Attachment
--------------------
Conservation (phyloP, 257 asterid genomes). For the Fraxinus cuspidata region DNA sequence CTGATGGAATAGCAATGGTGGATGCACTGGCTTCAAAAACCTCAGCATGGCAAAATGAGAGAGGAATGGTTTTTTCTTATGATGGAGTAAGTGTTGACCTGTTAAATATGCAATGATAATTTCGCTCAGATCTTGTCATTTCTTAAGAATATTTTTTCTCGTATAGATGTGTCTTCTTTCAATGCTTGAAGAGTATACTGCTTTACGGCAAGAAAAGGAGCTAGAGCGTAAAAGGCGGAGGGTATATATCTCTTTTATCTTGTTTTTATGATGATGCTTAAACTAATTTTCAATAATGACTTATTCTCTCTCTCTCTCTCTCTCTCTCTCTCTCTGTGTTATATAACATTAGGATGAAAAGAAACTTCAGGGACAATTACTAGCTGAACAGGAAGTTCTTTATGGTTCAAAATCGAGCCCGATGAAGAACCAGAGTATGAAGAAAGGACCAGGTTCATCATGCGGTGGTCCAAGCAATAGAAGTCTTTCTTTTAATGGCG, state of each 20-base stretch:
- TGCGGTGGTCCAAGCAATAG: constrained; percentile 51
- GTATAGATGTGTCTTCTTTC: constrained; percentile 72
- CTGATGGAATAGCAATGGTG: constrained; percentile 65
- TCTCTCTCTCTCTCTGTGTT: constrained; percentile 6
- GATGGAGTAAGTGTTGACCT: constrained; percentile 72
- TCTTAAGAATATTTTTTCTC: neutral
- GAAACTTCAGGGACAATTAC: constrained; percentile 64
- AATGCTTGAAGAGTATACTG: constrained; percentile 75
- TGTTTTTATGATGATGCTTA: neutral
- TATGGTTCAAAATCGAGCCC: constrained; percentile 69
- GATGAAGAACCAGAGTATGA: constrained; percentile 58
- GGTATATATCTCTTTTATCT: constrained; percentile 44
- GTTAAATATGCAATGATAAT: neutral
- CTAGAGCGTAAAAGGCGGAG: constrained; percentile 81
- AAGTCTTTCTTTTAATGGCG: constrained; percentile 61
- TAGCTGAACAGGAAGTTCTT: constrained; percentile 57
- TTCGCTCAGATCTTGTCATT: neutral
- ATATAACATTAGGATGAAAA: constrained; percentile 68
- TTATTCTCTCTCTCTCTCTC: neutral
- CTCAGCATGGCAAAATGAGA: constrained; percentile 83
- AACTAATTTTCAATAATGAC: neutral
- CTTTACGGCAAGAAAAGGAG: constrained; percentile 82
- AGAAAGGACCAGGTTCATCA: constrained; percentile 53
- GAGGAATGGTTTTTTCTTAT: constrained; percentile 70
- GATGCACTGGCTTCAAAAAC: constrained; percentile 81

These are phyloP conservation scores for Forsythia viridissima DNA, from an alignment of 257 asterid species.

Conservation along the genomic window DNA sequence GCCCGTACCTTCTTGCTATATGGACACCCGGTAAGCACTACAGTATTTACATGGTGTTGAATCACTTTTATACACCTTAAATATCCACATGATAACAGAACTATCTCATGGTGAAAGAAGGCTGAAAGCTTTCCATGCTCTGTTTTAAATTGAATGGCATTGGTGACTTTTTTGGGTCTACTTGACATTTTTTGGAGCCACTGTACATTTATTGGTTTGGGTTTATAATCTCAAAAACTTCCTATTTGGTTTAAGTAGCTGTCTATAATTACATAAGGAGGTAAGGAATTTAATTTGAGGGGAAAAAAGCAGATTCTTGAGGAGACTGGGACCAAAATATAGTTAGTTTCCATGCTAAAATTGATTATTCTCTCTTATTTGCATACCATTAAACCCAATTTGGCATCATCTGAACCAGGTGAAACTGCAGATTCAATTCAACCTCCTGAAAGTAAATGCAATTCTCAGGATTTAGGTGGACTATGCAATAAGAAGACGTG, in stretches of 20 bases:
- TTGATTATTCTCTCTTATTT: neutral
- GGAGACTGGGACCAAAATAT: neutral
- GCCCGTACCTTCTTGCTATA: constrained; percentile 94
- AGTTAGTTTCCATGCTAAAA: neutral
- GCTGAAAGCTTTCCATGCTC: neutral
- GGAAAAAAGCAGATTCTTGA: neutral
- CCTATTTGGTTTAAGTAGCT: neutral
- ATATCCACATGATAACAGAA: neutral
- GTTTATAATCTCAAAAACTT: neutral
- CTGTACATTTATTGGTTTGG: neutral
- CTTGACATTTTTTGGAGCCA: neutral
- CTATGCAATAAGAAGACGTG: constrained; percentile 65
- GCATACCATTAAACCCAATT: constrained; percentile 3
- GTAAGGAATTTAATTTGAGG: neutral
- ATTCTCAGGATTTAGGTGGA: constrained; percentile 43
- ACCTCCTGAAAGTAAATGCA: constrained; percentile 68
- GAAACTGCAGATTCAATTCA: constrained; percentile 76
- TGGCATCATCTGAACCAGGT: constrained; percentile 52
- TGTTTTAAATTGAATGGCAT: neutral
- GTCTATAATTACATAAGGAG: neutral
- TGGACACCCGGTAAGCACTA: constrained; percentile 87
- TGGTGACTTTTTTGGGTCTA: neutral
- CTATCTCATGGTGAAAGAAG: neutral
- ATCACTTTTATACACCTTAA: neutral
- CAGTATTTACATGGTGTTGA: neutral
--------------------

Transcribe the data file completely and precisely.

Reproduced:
Conservation (phyloP, 257 asterid genomes). For the Fraxinus cuspidata region DNA sequence CTGATGGAATAGCAATGGTGGATGCACTGGCTTCAAAAACCTCAGCATGGCAAAATGAGAGAGGAATGGTTTTTTCTTATGATGGAGTAAGTGTTGACCTGTTAAATATGCAATGATAATTTCGCTCAGATCTTGTCATTTCTTAAGAATATTTTTTCTCGTATAGATGTGTCTTCTTTCAATGCTTGAAGAGTATACTGCTTTACGGCAAGAAAAGGAGCTAGAGCGTAAAAGGCGGAGGGTATATATCTCTTTTATCTTGTTTTTATGATGATGCTTAAACTAATTTTCAATAATGACTTATTCTCTCTCTCTCTCTCTCTCTCTCTCTCTCTGTGTTATATAACATTAGGATGAAAAGAAACTTCAGGGACAATTACTAGCTGAACAGGAAGTTCTTTATGGTTCAAAATCGAGCCCGATGAAGAACCAGAGTATGAAGAAAGGACCAGGTTCATCATGCGGTGGTCCAAGCAATAGAAGTCTTTCTTTTAATGGCG, state of each 20-base stretch:
- TGCGGTGGTCCAAGCAATAG: constrained; percentile 51
- GTATAGATGTGTCTTCTTTC: constrained; percentile 72
- CTGATGGAATAGCAATGGTG: constrained; percentile 65
- TCTCTCTCTCTCTCTGTGTT: constrained; percentile 6
- GATGGAGTAAGTGTTGACCT: constrained; percentile 72
- TCTTAAGAATATTTTTTCTC: neutral
- GAAACTTCAGGGACAATTAC: constrained; percentile 64
- AATGCTTGAAGAGTATACTG: constrained; percentile 75
- TGTTTTTATGATGATGCTTA: neutral
- TATGGTTCAAAATCGAGCCC: constrained; percentile 69
- GATGAAGAACCAGAGTATGA: constrained; percentile 58
- GGTATATATCTCTTTTATCT: constrained; percentile 44
- GTTAAATATGCAATGATAAT: neutral
- CTAGAGCGTAAAAGGCGGAG: constrained; percentile 81
- AAGTCTTTCTTTTAATGGCG: constrained; percentile 61
- TAGCTGAACAGGAAGTTCTT: constrained; percentile 57
- TTCGCTCAGATCTTGTCATT: neutral
- ATATAACATTAGGATGAAAA: constrained; percentile 68
- TTATTCTCTCTCTCTCTCTC: neutral
- CTCAGCATGGCAAAATGAGA: constrained; percentile 83
- AACTAATTTTCAATAATGAC: neutral
- CTTTACGGCAAGAAAAGGAG: constrained; percentile 82
- AGAAAGGACCAGGTTCATCA: constrained; percentile 53
- GAGGAATGGTTTTTTCTTAT: constrained; percentile 70
- GATGCACTGGCTTCAAAAAC: constrained; percentile 81

These are phyloP conservation scores for Forsythia viridissima DNA, from an alignment of 257 asterid species.

Conservation along the genomic window DNA sequence GCCCGTACCTTCTTGCTATATGGACACCCGGTAAGCACTACAGTATTTACATGGTGTTGAATCACTTTTATACACCTTAAATATCCACATGATAACAGAACTATCTCATGGTGAAAGAAGGCTGAAAGCTTTCCATGCTCTGTTTTAAATTGAATGGCATTGGTGACTTTTTTGGGTCTACTTGACATTTTTTGGAGCCACTGTACATTTATTGGTTTGGGTTTATAATCTCAAAAACTTCCTATTTGGTTTAAGTAGCTGTCTATAATTACATAAGGAGGTAAGGAATTTAATTTGAGGGGAAAAAAGCAGATTCTTGAGGAGACTGGGACCAAAATATAGTTAGTTTCCATGCTAAAATTGATTATTCTCTCTTATTTGCATACCATTAAACCCAATTTGGCATCATCTGAACCAGGTGAAACTGCAGATTCAATTCAACCTCCTGAAAGTAAATGCAATTCTCAGGATTTAGGTGGACTATGCAATAAGAAGACGTG, in stretches of 20 bases:
- TTGATTATTCTCTCTTATTT: neutral
- GGAGACTGGGACCAAAATAT: neutral
- GCCCGTACCTTCTTGCTATA: constrained; percentile 94
- AGTTAGTTTCCATGCTAAAA: neutral
- GCTGAAAGCTTTCCATGCTC: neutral
- GGAAAAAAGCAGATTCTTGA: neutral
- CCTATTTGGTTTAAGTAGCT: neutral
- ATATCCACATGATAACAGAA: neutral
- GTTTATAATCTCAAAAACTT: neutral
- CTGTACATTTATTGGTTTGG: neutral
- CTTGACATTTTTTGGAGCCA: neutral
- CTATGCAATAAGAAGACGTG: constrained; percentile 65
- GCATACCATTAAACCCAATT: constrained; percentile 3
- GTAAGGAATTTAATTTGAGG: neutral
- ATTCTCAGGATTTAGGTGGA: constrained; percentile 43
- ACCTCCTGAAAGTAAATGCA: constrained; percentile 68
- GAAACTGCAGATTCAATTCA: constrained; percentile 76
- TGGCATCATCTGAACCAGGT: constrained; percentile 52
- TGTTTTAAATTGAATGGCAT: neutral
- GTCTATAATTACATAAGGAG: neutral
- TGGACACCCGGTAAGCACTA: constrained; percentile 87
- TGGTGACTTTTTTGGGTCTA: neutral
- CTATCTCATGGTGAAAGAAG: neutral
- ATCACTTTTATACACCTTAA: neutral
- CAGTATTTACATGGTGTTGA: neutral